I have little experience with traditional hammer veneering, so defer on the technical aspects, but suggest that the warmer the work and the lower the gram strength, the greater the working time. In my limited experience with the technique, the thicker the glue, the more tenacious the tack, but the shorter the working time. I prefer hide which shows about the same consistency as honey at about the same temperature, and is described by many as - no surprise - the consistency of hot honey.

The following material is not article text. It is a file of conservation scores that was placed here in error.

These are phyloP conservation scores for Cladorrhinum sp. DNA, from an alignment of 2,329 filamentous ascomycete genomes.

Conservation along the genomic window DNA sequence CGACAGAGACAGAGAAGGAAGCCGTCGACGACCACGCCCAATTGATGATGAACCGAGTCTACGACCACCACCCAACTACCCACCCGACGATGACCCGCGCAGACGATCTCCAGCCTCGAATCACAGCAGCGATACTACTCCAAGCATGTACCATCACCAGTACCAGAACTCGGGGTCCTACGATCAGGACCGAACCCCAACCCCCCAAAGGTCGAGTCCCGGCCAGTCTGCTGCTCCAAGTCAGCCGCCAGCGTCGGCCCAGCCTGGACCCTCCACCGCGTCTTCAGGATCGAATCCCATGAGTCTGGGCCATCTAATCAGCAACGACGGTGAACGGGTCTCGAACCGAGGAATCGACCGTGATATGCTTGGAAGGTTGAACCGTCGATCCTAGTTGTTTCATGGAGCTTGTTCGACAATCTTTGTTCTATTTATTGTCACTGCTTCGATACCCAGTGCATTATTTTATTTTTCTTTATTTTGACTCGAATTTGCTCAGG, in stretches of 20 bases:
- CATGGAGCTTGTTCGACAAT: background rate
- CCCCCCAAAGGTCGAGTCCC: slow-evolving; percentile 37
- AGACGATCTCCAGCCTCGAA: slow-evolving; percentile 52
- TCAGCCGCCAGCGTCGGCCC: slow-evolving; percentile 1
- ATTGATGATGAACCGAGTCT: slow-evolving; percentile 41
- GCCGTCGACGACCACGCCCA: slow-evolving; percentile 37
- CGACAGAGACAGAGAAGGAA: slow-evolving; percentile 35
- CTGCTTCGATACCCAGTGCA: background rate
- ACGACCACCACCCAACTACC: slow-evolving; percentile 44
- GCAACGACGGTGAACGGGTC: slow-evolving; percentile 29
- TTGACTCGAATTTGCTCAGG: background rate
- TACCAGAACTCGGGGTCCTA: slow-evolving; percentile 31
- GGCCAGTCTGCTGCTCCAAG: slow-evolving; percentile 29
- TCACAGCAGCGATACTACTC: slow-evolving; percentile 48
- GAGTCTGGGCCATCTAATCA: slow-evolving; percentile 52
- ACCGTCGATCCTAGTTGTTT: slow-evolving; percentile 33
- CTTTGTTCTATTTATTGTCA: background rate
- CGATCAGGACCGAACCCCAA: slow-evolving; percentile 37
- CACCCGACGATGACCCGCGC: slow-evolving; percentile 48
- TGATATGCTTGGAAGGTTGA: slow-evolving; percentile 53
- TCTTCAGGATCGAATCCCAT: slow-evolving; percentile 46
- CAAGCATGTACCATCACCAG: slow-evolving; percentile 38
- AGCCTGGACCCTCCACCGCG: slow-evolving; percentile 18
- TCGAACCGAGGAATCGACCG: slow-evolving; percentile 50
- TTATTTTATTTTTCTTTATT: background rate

Also note that fresh hide is easily melted with heat alone, so hide may be brushed onto two surfaces to be joined, allowed to cool, joined, then heated to bond. This does not work for edge joining, but for veneer work and thin plates does pretty well.
Another consideration is to warm the glue-soaked surface with a good heat gun or heat lamp...we have several in the shop for warming bridges for saddle removal, but they work as well on small surfaces. On the one Jefferson desk I did with sawn veneer, this was the approach taken and it worked well enough.